"I felt bad because even having a job I could not help my family. I would need five more wages for me and my family to eat well" - Marco
by Ana Clara Bernardes e Amanda Palácio
Marco (20) left Venezuela in 2018 due to the crisis. Even before the situation in the country got critical he has already thought of leaving and has researched the culture of other places, including Brazil. He decided to come to Brazil because, compared to Colombia, for instance, Brazil is a bigger country and therefore he thought he would have more perspectives and opportunities here. In Venezuela, Marco had a heavy routine. He worked as a driver and had to wake up every day at 4:00 am to make the revision of the cars in the company. He was combining this job with his undergraduate studies at the Faculty of Tourism.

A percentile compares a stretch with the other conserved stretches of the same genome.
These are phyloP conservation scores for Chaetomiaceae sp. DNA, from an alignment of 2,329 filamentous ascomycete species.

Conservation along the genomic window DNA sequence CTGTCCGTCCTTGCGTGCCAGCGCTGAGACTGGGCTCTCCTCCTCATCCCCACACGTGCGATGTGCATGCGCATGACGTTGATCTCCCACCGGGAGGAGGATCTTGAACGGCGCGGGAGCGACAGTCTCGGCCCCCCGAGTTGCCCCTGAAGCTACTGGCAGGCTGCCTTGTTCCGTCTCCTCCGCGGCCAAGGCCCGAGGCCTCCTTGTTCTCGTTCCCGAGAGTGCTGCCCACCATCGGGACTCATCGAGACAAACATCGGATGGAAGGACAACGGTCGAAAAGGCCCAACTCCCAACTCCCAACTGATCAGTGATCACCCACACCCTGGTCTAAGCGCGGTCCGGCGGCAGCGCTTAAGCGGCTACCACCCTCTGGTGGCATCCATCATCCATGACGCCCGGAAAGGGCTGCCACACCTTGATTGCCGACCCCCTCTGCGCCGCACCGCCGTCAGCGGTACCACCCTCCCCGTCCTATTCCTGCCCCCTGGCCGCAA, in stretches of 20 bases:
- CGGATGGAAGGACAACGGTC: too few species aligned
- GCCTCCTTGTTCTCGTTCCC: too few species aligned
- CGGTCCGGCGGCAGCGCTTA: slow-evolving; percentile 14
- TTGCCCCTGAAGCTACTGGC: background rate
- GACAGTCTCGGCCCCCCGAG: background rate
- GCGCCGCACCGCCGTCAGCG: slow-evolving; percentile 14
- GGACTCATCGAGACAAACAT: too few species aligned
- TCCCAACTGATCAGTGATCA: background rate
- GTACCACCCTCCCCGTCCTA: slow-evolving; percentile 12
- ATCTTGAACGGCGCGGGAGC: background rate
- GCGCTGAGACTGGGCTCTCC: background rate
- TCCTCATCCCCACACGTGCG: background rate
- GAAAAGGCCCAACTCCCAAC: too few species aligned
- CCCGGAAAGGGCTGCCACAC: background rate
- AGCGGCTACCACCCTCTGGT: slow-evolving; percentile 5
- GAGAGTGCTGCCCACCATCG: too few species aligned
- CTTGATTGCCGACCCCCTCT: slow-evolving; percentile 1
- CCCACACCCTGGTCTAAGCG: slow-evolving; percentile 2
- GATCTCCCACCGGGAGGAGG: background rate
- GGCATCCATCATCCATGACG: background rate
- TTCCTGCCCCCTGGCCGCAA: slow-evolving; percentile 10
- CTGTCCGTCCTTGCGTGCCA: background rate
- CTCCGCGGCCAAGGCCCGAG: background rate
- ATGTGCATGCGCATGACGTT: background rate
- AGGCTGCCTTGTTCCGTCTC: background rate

The main reason why he moved to Brazil was the financial instability of his family. Since the death of his father, Marco has been providing for his family. He became responsible for maintaining the expenses of the household and took care of his mother and sister. He recalls, with sadness, that at a certain point the salary he was getting as a driver was no longer sufficient to cover even very basic expenses of his family. He was also worried about his sister who is sick and needs medicine that in Venezuela is no longer available.
Marco comments that at the beginning of his adaptation in Brazil the linguistic barrier was the most difficult obstacle to overcome. The little Portuguese he knows so far, he has learnt with a lot of effort and determination. He sadly comments that he has also suffered discrimination form Brazilians simply for being Venezuelan. But this has not discouraged him to keep searching for a job here. Today, Marco lives in the Rondon 1 shelter and prefers, for now, to stay in Brazil. He believes that his perspectives are better here and therefore he will be able to help his family and guarantee a better quality of life for them.
After all, he still has a lot of affection for his country and feels proud to be Venezuelan. But for now, his return plans are limited only to short visits to meet up with his friends and relatives who are still living in Venezuela.